Some manufacturers offer a free solution with basic data transfer functionality. Others have more advanced post-processing platforms intended for analysis and editing of the measurement data. Remember to include post-processing software in your considerations as this is licenced in most cases.
Indirect cost of ownership
Take a step back and look at the broader picture. What else drives cost and what can save you money in the long term?
The cost of rework
Labour is the biggest cost for consultants. This means that rework is extremely costly and must be avoided. In the context of a sound level meter, consider the cost of repeating a survey because of:
- unreliable equipment?
- incorrect set-up due to a confusing user interface?
- standards not being updated in the meter?
A couple of mistakes could cost more in rework than the initial purchase price of your sound level meter, particularly when other parties are involved, for example, measuring noise during a scheduled shutdown at a factory.
How many years will your equipment last? Can it take a beating? Like any tool, proper build quality means that a tool will last for years and a quality sound level meter can last at least 10 years. So, the expected lifespan of a sound level meter is worth taking into account when considering the total cost of ownership or price per year of a sound level meter.
How many types of measurements do you need to make? And how many devices do you need? One for each type of measurement? Choosing a sound level meter with a modular platform that can be tailored to any measurement will often be a wise decision. Sound level meters are a capital investment, so buying a second one is no easy choice.
If you anticipate potentially needing to measure vibration at some point, consider buying a meter that can measure sound and/or vibration. This could save you having to invest in a vibration meter later. You will of course need the appropriate transducers for measuring vibration (accelerometer) but this can wait until the need arises.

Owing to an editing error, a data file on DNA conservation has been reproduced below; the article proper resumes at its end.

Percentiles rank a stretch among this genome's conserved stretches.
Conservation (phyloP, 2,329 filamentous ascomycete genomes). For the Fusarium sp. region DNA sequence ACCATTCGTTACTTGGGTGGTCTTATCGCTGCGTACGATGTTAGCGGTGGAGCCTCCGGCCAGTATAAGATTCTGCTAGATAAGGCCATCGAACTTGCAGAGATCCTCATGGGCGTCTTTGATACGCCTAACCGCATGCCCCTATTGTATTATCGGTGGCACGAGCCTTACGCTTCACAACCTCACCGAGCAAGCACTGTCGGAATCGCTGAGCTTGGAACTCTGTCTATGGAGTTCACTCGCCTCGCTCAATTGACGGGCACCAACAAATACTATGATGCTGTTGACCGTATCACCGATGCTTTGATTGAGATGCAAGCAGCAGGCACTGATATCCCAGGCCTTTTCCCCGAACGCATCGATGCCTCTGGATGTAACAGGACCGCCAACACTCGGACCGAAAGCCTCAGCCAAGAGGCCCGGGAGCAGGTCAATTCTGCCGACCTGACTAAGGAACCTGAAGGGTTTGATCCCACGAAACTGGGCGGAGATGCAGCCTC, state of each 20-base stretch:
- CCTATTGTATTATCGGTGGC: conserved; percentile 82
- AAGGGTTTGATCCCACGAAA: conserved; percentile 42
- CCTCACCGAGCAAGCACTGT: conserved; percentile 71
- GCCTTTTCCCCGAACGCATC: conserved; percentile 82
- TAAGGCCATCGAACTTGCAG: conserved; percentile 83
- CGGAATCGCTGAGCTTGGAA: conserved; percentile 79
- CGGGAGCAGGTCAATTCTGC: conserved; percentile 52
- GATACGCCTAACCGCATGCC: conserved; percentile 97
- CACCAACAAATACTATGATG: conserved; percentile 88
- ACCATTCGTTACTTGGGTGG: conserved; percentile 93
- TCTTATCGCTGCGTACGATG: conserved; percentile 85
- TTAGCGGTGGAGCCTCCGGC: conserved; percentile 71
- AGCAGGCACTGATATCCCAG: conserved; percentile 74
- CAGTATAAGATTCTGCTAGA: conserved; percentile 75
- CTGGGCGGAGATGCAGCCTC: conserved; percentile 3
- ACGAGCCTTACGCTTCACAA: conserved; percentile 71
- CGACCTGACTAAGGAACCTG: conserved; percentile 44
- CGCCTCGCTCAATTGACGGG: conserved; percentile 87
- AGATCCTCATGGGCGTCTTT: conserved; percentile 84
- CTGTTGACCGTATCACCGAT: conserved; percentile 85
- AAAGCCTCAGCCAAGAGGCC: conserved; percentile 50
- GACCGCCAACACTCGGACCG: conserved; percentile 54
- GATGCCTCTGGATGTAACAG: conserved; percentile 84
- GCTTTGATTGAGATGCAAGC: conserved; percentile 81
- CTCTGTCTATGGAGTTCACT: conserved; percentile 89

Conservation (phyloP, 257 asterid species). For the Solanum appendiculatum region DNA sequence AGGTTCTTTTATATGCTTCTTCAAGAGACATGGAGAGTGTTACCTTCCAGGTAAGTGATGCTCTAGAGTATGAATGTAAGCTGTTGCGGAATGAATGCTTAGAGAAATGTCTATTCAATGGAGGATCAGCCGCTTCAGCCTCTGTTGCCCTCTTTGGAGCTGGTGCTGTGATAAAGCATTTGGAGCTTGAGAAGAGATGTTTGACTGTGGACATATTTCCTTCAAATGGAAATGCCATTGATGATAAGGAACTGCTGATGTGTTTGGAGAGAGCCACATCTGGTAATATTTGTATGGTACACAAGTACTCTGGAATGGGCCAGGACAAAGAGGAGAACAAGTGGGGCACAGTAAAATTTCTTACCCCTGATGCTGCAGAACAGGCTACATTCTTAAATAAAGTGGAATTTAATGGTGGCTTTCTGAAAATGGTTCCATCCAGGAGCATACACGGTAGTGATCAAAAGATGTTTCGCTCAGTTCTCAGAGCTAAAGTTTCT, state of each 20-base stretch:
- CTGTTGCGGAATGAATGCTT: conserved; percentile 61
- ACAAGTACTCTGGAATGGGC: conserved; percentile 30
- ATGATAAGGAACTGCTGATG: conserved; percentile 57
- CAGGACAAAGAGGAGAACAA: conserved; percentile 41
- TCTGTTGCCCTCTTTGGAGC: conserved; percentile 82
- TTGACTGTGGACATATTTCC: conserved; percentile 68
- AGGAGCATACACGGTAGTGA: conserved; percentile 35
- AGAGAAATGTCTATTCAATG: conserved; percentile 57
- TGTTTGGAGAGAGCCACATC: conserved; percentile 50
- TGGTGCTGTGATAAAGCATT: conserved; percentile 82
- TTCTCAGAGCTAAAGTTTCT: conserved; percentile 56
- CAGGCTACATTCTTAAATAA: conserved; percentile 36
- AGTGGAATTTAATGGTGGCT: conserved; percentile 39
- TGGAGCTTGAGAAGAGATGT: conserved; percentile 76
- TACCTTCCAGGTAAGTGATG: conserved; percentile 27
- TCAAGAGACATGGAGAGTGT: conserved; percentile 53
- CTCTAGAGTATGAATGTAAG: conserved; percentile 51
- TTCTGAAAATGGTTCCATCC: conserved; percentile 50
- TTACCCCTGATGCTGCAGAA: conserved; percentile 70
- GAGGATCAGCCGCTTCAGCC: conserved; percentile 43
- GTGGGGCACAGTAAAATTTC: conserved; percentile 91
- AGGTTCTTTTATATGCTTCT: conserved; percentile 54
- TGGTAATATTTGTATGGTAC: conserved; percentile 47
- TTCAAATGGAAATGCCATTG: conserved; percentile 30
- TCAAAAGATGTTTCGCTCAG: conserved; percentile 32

One or two channels
Most sound level meters are single-channel devices. If you potentially need to measure sound in two adjacent locations simultaneously, then investing in a 2-channel instrument is worth considering. They are more expensive, but still a cheaper alternative to having two. The best 2-channel sound level meters can handle a sound intensity probe. This makes it possible to declare emitted noise from them, in terms of sound power, according to acknowledged international standards. The most advanced 2-channel instruments can even measure one channel of sound and one channel of vibration.
Personalization might seem like a counterintuitive concept in a world of standards, but while there are lots of choices that are made for us, setting up a sound level meter to do specific jobs with our preferred shortcuts and settings, and local language can save precious time especially for non-expert users.
Being familiar with your equipment is crucial for success in the field. Even though you have made sound measurements before and know the standards for which to comply, class 1 sound level meters are often complex machines with multiple options. Learning the logic of a new instrument can take a while.
If you want to get up and running quickly with your hand-held device, user training can be a good option. Some manufacturers offer a broad range of online and in-person training locally and according to local standards, so check this with providers before doing a purchase.